Feb. 3, 2009 Ever get a little motion sick from an illusion graphic designed to look like it's moving? A new study suggests that these illusions do more than trick the eye; they may also convince the brain that the graphic is actually moving.
Researchers in Japan, led by Akiyoshi Kitaoka of Kyoto's Ritsumeikan University, monitored brain activity as participants viewed the Rotating Snakes illusion, where concentric circles appear to rotate continuously (see below). The resulting article, Functional brain imaging of the Rotating Snakes illusion by fMRI, was recently published in the Association of Research in Vision and Ophthalmology's Journal of Vision as part of a collection of papers on neuroimaging in vision science.
Prior to the study, scientists believed illusions that simulated movement involved higher-level brain activity — the imagination. But this study found the illusion sparked brain activity generated by a bottom-up process in the visual cortex.
"This is the part of the brain that processes real physical movement," explained research team member Ichiro Kuriki, PhD (associate professor, Tohoku University). "The illusory motion percept is not just the observer's imagination."
The researchers compared levels of eye movements as participants watched the Rotating Snakes illusion. When participants moved their eyes while watching the illusion, the study reported higher activity in the motion-perception area of the brain.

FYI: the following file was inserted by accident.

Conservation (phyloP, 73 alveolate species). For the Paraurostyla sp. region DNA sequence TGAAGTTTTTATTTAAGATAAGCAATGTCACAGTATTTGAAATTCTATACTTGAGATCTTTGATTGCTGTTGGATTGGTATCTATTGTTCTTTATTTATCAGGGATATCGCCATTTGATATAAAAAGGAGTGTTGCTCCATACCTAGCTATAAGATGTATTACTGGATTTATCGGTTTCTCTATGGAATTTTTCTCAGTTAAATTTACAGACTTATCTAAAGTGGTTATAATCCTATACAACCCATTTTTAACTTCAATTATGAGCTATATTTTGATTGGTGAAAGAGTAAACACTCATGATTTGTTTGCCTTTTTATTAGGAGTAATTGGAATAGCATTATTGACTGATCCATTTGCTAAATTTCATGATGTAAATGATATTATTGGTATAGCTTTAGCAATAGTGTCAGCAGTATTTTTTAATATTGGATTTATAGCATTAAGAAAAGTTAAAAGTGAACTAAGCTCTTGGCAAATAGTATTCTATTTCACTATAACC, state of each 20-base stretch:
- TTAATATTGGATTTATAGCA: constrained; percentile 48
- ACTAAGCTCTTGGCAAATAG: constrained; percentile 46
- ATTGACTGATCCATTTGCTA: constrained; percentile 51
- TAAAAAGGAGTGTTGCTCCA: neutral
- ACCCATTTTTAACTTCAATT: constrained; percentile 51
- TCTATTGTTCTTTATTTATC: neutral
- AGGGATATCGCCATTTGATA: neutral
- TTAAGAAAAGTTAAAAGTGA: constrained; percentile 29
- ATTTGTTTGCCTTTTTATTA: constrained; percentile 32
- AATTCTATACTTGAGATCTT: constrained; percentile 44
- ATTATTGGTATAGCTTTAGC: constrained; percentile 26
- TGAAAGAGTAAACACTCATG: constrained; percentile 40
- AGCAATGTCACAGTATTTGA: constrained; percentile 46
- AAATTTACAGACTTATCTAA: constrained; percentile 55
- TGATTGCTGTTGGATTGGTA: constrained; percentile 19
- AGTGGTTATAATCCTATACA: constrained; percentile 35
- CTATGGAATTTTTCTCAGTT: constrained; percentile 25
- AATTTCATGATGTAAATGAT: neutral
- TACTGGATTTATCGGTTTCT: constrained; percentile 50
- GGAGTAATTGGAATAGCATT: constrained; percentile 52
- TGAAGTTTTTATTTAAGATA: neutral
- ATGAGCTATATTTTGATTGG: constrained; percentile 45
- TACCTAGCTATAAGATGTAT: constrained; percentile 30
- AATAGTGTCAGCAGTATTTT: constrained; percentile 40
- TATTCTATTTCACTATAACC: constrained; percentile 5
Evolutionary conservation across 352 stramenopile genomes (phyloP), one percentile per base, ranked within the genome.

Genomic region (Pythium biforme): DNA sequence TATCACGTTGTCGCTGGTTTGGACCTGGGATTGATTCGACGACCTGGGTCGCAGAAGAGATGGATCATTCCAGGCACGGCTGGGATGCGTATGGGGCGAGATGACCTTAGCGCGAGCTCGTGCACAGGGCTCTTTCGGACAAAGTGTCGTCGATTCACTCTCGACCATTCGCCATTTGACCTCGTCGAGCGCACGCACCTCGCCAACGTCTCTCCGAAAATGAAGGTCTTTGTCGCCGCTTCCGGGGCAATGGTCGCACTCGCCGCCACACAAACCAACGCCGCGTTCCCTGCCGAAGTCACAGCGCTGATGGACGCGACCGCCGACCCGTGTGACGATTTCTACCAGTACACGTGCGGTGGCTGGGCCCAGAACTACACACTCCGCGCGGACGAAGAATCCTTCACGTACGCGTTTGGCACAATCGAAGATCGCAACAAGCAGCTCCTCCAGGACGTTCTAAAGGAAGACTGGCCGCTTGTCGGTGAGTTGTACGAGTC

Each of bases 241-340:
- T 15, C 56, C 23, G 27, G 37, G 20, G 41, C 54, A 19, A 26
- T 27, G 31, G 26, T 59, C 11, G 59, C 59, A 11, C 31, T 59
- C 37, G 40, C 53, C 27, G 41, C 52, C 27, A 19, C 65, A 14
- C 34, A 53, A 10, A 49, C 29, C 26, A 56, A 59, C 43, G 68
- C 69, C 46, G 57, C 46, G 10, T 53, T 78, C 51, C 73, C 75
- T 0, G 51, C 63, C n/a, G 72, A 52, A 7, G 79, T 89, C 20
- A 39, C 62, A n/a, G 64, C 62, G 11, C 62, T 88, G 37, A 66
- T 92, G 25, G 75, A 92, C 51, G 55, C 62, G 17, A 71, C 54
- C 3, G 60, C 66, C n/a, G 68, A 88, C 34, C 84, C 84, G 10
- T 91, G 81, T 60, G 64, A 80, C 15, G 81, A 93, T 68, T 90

Kuriki said the study has ramifications for makers of instrument panels for vehicles, aircraft and other forms of transportation. "Our findings could be important to the designers of such visual displays, as well as creators of multimedia content online or for film and television," he said.
A better understanding of motion perception can help designers avoid patterns that stimulate the motion-sensitive area in the cortex so users will not experience motion sickness or other discomfort.
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The above story is based on materials provided by Association for Research in Vision and Ophthalmology, via EurekAlert!, a service of AAAS.
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